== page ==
NOTE: this entry is not really for public consumption but I had to back up the text somewhere!
Technical handbooks are an overlooked component of the bibliographic universe. LIS has yet to produce a working theory regarding handbooks. The purpose of this dissertation is to critically explore the technical handbook as a documentary form. The underlying thesis of this dissertation is that the form and appearance of technical handbooks is not driven by the objective reality of the artifacts they represent, but rather by the social conditions of their production. This articulation of technical handbooks is a contribution to the emerging field of documentation.
My decision to study technical handbooks has emerged both from my own interests and recent movements in LIS discourse. As an engineer, I am quite familiar with technical handbooks; they were a crucial part of both education and professional practice. My experience with handbooks, however, seemed to represent a very different epistemic reality from than the one presented by the extensive research on the production of scientific papers and documents. Authors like Bruno Latour and Karin Knorr-Cetina present the production of scientific articles as a confrontation between various parties to stabilize contrasting notions of what is real or true. Engineering-and technology in general-presents very different ideals. Truth isn't as important as functionality. This epistemological difference must transfer to documentary forms.
The second factor in my decision to study technical handbooks comes from the recent movement towards documentation as a field of study. While the term "documentation" has been interpreted in various ways in the recent past, the important consideration is a focus on realism. LIS discourse in general has turned to the use of various constructs to explore the field. Some of these constructs have dubious ontological status. As demonstrated by Frohmann xxx, even "information" may be suspect as a basis for study. In response, there has been a call to refocus our attention to those things solidly within the ken of LIS: collections, classification systems, and-most importantly-documents. Xxx Hjorland's articulation of 11 things. Throughout my academic work I have felt a growing unease with the methodologies and theoretical approaches used in LIS. My own could better be described as anthropology, sociology, or political science. Paying attention to documents represents a way of returning to core LIS principals.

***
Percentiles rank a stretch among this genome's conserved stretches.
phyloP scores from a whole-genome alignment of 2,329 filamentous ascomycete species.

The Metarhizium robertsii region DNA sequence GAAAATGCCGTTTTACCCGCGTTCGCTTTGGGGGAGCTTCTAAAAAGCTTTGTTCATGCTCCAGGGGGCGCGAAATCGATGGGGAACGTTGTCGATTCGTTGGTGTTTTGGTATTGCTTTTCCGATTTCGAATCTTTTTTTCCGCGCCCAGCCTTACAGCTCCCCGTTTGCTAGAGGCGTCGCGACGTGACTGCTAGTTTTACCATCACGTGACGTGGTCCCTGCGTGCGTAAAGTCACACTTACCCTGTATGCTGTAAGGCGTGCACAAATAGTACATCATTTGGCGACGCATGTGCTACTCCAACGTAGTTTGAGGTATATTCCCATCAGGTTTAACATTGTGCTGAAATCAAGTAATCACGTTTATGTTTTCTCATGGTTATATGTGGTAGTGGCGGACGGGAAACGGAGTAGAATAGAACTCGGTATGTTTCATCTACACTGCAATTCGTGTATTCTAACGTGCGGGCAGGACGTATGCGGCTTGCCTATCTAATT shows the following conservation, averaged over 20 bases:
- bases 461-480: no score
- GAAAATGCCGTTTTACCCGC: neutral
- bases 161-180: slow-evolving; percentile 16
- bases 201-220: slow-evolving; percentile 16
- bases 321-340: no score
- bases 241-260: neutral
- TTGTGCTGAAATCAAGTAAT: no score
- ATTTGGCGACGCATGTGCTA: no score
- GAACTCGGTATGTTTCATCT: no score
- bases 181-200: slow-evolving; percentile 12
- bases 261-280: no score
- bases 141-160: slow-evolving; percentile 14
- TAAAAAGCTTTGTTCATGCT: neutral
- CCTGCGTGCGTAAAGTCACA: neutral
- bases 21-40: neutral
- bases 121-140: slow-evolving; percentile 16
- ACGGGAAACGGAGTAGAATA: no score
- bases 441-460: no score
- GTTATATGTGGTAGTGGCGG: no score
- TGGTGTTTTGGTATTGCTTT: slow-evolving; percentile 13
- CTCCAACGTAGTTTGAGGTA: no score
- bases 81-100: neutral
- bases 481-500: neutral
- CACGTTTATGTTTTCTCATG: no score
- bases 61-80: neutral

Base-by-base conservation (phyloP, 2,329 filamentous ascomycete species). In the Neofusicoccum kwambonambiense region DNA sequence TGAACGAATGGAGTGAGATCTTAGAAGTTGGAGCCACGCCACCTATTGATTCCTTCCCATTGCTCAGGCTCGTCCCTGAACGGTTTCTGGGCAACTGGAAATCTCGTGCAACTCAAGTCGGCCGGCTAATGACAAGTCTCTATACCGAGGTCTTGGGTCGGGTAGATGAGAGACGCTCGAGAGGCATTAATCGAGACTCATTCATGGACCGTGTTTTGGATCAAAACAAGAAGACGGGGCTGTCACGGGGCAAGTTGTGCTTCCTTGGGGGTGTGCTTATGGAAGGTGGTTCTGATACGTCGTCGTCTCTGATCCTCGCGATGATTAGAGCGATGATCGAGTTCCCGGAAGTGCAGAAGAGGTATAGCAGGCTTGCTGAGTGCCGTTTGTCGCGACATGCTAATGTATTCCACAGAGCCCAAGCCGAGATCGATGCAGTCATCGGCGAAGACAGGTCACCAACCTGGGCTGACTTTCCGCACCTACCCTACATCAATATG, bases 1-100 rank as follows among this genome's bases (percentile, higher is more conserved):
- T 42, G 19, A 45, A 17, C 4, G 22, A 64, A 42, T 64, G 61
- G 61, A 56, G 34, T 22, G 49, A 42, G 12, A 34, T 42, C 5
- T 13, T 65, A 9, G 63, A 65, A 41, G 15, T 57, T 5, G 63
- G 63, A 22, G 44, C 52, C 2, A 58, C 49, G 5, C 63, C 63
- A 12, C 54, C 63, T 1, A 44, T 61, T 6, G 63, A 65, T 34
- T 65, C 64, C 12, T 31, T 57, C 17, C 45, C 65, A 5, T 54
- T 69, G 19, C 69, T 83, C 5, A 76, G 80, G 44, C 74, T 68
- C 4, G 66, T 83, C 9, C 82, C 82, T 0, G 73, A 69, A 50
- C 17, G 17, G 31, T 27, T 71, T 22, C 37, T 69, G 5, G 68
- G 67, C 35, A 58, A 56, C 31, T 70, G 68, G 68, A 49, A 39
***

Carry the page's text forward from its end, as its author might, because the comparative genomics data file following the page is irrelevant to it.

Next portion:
Although I focus on specific documents thereby introducing a realist object of study, I adopt a framework rooted in social epistemology. Xxx MORE RESEARH ON SHERA AND SOCIAL EPISTEMOLOGY.
One of the problems with studying a documentary from as pedestrian as technical handbooks is making them sufficiently strange enough to study. Xxx Foucault? De Certeau? Geertz? Need to ground the study in something that is truly strange. Complicated by lack of background. The letters of the authors aren't maintained, etc.
Chasm of technical handbooks… there is no existing corpus of work devoted to the genre. Like an open crevasse. Ideally we want to go everywhere and do everything. My goal is to throw that first rope across at a narrow point.
Type of documentary forms that have been studied i.e., Yates, or Work Place Studies.
In my investigation of these two eras of technical handbooks, I pose three specific questions:
1. How and images used in technical handbooks?
2. How is the overall structure and order of technical handbooks determined?
3. How to text and image interact in technical handbooks?